The State of Florida and the members of its Railroad Commission (appellants in No. 16) brought suit in the District Court to restrain the enforcement of that part of an order of the Interstate Commerce Commission which dealt with certain intrastate rates of the Atlantic Coast Line Railroad Company in Florida. The order, made August 2, 1928, required the Railroad Company to establish carload rates for logs (except walnut, cherry, and cedar) in intrastate commerce "within the State of Florida" which should be the same as the rates prescribed by the Interstate Commerce Commission as reasonable for transportation in interstate commerce from points in the northern portion of Florida to destinations in Georgia. The order in that respect was assailed as being outside the scope of the issues raised in the proceeding in which the order was entered and without substantial evidence to support it, and as extending beyond the statutory authority of the Commission and the limits of federal power under the Constitution.
Suits for similar relief were brought by the Brooks-Scanlon Corporation and other corporations (appellants in No. 17) and by the Wilson Lumber Company (appellant in No. 18), manufacturers and shippers of lumber in Florida. The Public Service Commission of Georgia was permitted to intervene, and the three suits were consolidated
The court was of the opinion that the order of the Commission touching intrastate rates could be construed as being limited to points of origin on the Atlantic Coast Line Railroad in the northern part of Florida, as the Commission had confined its order to these points of origin in fixing interstate rates. Taking the view that, if construed so as to apply to intrastate rates throughout the State, the order would probably be invalid, the court sustained it upon the narrower construction. Decrees were entered accordingly in January, 1929, dismissing the bills. 30 Fed. (2d) 116.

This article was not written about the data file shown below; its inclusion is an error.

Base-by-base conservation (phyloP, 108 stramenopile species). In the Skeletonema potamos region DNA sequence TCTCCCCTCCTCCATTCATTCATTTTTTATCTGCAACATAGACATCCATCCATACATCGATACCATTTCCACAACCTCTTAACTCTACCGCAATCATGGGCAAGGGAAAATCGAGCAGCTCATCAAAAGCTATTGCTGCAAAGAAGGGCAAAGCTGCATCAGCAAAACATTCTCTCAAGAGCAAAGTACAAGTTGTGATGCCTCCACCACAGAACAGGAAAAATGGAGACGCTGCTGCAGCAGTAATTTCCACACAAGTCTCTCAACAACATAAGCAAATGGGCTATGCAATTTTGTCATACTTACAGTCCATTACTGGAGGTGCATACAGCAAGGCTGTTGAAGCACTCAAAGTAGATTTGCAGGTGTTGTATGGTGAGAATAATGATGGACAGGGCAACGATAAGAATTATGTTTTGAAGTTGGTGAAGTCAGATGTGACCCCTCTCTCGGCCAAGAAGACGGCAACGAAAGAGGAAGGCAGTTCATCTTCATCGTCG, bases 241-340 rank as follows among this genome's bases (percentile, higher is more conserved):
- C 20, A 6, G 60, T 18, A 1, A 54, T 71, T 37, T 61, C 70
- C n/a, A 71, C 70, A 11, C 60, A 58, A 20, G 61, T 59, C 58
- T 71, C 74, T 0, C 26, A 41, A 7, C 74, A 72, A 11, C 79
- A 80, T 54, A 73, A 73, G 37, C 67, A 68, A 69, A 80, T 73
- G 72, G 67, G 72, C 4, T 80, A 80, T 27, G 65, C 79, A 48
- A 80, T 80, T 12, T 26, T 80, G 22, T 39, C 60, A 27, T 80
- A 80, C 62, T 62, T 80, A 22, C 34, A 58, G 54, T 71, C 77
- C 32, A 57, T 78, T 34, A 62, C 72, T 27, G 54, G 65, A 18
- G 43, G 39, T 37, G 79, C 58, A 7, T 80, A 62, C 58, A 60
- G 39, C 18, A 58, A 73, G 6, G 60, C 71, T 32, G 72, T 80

Thereupon the Interstate Commerce Commission amended its order by inserting additional exceptions of logs, and also with respect to intrastate rates, "for the purpose of clarification" by substituting for the phrase "within the State of Florida" the words "within and throughout the entire State of Florida, without exception." Petitions for rehearing and for leave to file supplemental bills were then presented to the District Court and were granted. The Atlantic Coast Line Railroad Company was allowed to intervene. On the rehearing, both the original and supplemental bills were dismissed. 31 Fed. (2d) 580. The court upheld the amended order of the Commission as to intrastate rates, in its statewide operation, not "because of undue prejudice to shippers and localities, or because of undue discrimination against the particular interstate commerce" in the described logs, but solely upon the ground that the order was aimed at a discrimination "against general interstate commerce," caused by intrastate rates which were so low as to throw an undue burden upon the interstate revenues of the carrier.
From the decrees entered accordingly the present appeals are brought.
The State of Florida was notified of the proceeding, and the Florida Railroad Commission appeared in defense of the Florida intrastate rates. There were a number of interveners, including shippers of logs in intrastate commerce in Florida, Georgia lumber companies, and railroad companies operating in Florida and between Florida and Georgia, and all parties were fully heard.